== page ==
The surge of first-time candidates on the ballot for the November 6 midterm elections has injected this campaign season with fresh ideas that are bound to shake things up at the Capitol. It’s also translated into more adventurous design decisions in the frequently ho-hum sphere of campaign marketing. The most striking example comes from Alexandria Ocasio-Cortez, the trailblazing 28-year-old Democratic candidate for New York’s 14th congressional district. Her iconic campaign poster shuns fusty conventions of traditional political messaging for bold choices in color, typography, and copy. The result is a rich visual message that feels modern and forward-looking while referencing potent political imagery from the past.
Campaign posters have been an important tool of persuasion in American politics for centuries, though their form and function has shifted over time. As beautifully demonstrated in the 2012 collection Presidential Campaign Posters: 200 Years of Election Art by the Library of Congress, campaign posters once held a more prominent place in educating constituents on candidate platforms and even, at times, recapping speeches. As channels for communication have proliferated, the purpose of the campaign poster has coalesced into a more strategically focused (and visually simple) exercise in branding. Today we’ll take at some of the most exciting campaign posters of recent years along with some of the most iconic posters from yesteryear, and explore why they win our vote for effective design.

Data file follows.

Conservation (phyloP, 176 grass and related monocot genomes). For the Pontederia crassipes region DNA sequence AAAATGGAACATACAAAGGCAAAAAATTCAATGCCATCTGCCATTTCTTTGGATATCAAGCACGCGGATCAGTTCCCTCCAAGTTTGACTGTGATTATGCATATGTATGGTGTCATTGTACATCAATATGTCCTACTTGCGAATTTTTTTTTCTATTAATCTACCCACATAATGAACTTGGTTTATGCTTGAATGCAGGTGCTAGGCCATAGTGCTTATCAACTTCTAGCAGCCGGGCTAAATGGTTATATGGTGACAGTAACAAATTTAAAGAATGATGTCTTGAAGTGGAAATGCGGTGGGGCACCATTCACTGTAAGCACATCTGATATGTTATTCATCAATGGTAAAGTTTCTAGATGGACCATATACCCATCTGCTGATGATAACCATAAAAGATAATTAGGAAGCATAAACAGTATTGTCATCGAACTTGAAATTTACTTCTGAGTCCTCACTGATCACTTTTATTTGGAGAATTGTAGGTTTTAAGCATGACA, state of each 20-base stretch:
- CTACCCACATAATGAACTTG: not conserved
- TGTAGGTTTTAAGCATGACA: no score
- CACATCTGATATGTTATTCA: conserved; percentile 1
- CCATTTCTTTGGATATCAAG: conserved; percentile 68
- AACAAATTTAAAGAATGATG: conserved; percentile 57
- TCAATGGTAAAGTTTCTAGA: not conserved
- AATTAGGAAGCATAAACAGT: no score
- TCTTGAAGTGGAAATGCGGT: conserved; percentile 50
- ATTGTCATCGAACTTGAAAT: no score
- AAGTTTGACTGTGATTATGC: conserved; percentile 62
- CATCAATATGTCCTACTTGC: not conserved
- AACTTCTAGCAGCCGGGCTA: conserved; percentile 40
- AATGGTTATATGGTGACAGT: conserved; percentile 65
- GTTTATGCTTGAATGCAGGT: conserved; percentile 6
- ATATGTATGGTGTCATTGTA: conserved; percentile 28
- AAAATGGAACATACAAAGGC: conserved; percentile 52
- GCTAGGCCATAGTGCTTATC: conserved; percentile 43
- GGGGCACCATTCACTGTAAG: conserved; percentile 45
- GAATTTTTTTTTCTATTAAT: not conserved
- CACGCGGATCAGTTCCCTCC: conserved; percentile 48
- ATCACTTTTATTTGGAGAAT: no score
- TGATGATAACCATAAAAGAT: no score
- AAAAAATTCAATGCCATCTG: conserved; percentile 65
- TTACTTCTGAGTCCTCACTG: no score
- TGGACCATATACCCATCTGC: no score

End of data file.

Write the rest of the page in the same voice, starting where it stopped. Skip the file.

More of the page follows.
Alexandria Ocasio-Cortez, 2018
Much has already been said about this fine design by New York creative firm Tandem. The first element that sets it apart is the use of yellow, a bold and energizing color that politicians typically skip over in favor of the traditional red, white, and blue palette. They also created versions in unifying purple and Democrat-approved blue. Her upward gaze paired with the upward slant of the text creates movement and connotes optimism (her bold new direction is up!). The speech bubbles add visual intrigue and suggest a word-of-mouth enthusiasm that reminds us of her activist roots and conveys a digital-first savviness, while also differentiating between the English and Spanish copy, which are given equal space.
The key design elements in Ocasio-Cortez’s campaign poster were integrated across all of her campaign materials (samples shown below), creating a cohesive and polished brand experience and high-impact visual identity that works on all platforms.
Barack Obama, 2008
This now-ubiquitous poster was created by artist Shepard Fairey days before Super Tuesday in the 2008 election season. The simplified stencil aesthetic is characteristic of Fairey’s other work as a street artist, and lends the stately image of the candidate a youthful accessibility. The color scheme brilliantly joins the blue background on the left and the red background on the right in his facial features, painting him as a unifying figure who transcends ideological and racial differences by appealing to one tremendously powerful ideal: hope.
President Obama’s campaigns were notable for their embrace of brand strategy and marketing tactics. Social media was still young during his first campaign, but he and his team were ahead of the pack in understanding the value of comprehensive digital strategy that prioritized a consistent and cohesive visual identity across all touchpoints. The sans-serif typeface Gotham, which The Guardian described as “assured, elegant, and plain-speaking – just like Obama, or so he’d have us believe,” became a brand signature, and the clean roundel logo, the “O” frame with fields and sunrise, became visual shorthand for the candidate and his vision of progress.
Ronald Reagan, 1984